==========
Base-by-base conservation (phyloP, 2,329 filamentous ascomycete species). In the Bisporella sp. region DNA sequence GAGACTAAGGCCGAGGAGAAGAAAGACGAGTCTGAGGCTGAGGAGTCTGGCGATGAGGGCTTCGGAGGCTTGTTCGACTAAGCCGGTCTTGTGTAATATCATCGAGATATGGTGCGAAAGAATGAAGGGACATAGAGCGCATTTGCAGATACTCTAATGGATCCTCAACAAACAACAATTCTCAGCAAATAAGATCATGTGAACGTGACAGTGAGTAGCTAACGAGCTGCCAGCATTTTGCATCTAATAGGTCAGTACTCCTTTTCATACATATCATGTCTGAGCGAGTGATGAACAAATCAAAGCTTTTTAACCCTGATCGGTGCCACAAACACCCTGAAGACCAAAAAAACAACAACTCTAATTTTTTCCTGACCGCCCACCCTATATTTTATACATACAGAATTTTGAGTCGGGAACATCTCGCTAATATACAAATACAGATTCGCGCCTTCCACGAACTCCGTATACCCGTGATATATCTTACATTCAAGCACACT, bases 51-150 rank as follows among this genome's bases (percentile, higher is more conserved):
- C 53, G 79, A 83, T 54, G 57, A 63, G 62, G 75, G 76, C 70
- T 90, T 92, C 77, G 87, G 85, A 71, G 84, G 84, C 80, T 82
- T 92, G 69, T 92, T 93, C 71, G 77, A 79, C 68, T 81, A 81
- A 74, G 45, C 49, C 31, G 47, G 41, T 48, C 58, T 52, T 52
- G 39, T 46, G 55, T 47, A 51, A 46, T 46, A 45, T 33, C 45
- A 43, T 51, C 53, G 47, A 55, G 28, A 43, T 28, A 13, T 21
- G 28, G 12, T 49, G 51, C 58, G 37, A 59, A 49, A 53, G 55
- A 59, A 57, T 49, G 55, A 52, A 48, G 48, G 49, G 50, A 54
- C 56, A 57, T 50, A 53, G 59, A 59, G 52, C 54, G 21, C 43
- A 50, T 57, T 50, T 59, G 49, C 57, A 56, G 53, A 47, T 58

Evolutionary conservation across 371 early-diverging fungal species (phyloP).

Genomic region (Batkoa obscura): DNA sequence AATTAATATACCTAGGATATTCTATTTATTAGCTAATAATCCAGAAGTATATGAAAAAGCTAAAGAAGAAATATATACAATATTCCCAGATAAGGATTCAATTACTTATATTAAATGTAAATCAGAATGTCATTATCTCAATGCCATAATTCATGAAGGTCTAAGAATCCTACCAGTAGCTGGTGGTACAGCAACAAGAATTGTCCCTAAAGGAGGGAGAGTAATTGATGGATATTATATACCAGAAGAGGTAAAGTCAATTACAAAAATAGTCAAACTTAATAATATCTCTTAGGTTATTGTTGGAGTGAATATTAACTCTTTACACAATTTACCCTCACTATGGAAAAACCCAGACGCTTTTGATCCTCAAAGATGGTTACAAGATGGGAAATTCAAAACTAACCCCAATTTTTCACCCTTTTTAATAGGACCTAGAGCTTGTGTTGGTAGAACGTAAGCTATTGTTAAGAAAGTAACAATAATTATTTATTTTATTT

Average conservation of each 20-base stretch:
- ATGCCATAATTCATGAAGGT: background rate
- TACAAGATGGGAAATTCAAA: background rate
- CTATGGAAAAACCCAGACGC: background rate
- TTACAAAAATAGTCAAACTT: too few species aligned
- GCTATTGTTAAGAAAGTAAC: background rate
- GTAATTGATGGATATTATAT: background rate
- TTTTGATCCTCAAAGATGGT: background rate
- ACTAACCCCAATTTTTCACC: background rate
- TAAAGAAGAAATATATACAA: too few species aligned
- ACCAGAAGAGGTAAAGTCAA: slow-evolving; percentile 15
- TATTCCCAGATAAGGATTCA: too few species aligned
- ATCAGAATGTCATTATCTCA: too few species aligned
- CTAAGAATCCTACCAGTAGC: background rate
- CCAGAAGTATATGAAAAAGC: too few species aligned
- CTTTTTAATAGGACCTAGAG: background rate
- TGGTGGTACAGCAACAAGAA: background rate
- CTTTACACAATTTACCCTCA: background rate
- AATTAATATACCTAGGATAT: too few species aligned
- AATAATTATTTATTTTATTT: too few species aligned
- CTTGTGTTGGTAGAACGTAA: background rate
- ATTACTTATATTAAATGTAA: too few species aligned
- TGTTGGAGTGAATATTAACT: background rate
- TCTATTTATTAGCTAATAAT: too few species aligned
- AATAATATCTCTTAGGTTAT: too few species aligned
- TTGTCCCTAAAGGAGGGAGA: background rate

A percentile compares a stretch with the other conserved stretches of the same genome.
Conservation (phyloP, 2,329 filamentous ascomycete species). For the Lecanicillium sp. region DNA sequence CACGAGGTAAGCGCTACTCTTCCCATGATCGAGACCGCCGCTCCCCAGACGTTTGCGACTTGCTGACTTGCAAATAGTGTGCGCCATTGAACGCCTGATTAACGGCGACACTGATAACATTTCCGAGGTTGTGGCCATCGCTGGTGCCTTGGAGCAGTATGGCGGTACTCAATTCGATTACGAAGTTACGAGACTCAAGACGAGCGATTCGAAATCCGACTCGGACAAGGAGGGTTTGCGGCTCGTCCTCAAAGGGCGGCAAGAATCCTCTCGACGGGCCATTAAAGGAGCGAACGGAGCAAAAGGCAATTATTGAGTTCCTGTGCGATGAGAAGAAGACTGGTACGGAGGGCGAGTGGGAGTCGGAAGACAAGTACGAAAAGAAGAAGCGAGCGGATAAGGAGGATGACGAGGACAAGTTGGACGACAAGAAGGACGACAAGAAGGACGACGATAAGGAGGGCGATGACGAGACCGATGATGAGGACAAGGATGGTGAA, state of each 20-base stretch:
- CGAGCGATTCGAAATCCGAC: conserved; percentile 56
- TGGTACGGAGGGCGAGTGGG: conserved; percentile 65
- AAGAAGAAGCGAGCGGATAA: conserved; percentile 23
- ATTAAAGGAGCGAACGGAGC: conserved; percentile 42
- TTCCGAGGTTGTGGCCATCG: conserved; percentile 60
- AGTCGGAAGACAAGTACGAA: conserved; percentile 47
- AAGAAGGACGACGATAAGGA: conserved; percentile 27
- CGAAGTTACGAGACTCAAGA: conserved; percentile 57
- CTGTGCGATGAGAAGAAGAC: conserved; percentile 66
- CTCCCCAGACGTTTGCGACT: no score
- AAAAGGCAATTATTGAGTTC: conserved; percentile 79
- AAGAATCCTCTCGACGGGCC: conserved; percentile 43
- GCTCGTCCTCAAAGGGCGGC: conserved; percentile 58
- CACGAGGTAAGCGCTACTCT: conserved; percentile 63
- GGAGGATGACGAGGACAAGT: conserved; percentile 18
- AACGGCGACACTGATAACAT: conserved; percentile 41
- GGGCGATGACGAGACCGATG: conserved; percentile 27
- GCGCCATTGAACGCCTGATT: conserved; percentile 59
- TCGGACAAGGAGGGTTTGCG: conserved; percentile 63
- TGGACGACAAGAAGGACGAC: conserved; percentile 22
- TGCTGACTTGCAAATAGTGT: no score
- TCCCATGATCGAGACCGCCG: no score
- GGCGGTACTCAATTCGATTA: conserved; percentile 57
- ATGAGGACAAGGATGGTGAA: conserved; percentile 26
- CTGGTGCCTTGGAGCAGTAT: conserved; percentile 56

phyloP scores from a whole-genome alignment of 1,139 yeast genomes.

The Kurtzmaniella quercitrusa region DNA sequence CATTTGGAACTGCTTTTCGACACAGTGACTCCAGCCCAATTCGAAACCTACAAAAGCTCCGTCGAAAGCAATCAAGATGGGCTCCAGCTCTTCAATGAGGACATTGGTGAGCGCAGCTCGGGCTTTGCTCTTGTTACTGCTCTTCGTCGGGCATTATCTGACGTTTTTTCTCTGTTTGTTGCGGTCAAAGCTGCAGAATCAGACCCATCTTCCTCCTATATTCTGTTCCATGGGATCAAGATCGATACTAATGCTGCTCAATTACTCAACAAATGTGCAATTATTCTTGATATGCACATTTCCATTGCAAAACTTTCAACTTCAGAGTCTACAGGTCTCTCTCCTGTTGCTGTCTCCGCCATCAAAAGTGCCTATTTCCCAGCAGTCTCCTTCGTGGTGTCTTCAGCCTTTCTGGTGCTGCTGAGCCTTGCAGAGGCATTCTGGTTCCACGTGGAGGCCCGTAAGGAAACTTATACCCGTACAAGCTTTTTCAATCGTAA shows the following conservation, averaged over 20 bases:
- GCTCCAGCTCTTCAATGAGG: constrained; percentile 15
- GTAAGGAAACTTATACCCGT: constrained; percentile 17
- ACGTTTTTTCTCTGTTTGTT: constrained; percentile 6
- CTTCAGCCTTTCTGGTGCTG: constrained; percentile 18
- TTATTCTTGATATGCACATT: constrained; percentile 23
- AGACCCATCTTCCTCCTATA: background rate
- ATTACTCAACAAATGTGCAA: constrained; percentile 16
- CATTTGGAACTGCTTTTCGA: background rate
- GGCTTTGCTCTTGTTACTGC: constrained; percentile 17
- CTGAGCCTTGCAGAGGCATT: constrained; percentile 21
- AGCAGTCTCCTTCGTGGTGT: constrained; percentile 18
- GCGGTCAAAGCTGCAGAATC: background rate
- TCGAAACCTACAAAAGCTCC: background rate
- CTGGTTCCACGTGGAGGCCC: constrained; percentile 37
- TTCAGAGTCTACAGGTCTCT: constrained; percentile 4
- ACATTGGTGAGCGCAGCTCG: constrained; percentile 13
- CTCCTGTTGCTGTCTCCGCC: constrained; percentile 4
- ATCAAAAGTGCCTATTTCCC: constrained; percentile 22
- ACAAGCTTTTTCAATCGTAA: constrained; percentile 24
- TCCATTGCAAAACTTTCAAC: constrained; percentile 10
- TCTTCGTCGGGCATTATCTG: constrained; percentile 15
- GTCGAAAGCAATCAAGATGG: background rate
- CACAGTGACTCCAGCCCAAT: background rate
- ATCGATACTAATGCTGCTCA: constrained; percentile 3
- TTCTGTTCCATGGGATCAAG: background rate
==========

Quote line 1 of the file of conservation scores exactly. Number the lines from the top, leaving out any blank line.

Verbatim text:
Base-by-base conservation (phyloP, 2,329 filamentous ascomycete species). In the Bisporella sp. region DNA sequence GAGACTAAGGCCGAGGAGAAGAAAGACGAGTCTGAGGCTGAGGAGTCTGGCGATGAGGGCTTCGGAGGCTTGTTCGACTAAGCCGGTCTTGTGTAATATCATCGAGATATGGTGCGAAAGAATGAAGGGACATAGAGCGCATTTGCAGATACTCTAATGGATCCTCAACAAACAACAATTCTCAGCAAATAAGATCATGTGAACGTGACAGTGAGTAGCTAACGAGCTGCCAGCATTTTGCATCTAATAGGTCAGTACTCCTTTTCATACATATCATGTCTGAGCGAGTGATGAACAAATCAAAGCTTTTTAACCCTGATCGGTGCCACAAACACCCTGAAGACCAAAAAAACAACAACTCTAATTTTTTCCTGACCGCCCACCCTATATTTTATACATACAGAATTTTGAGTCGGGAACATCTCGCTAATATACAAATACAGATTCGCGCCTTCCACGAACTCCGTATACCCGTGATATATCTTACATTCAAGCACACT, bases 51-150 rank as follows among this genome's bases (percentile, higher is more conserved):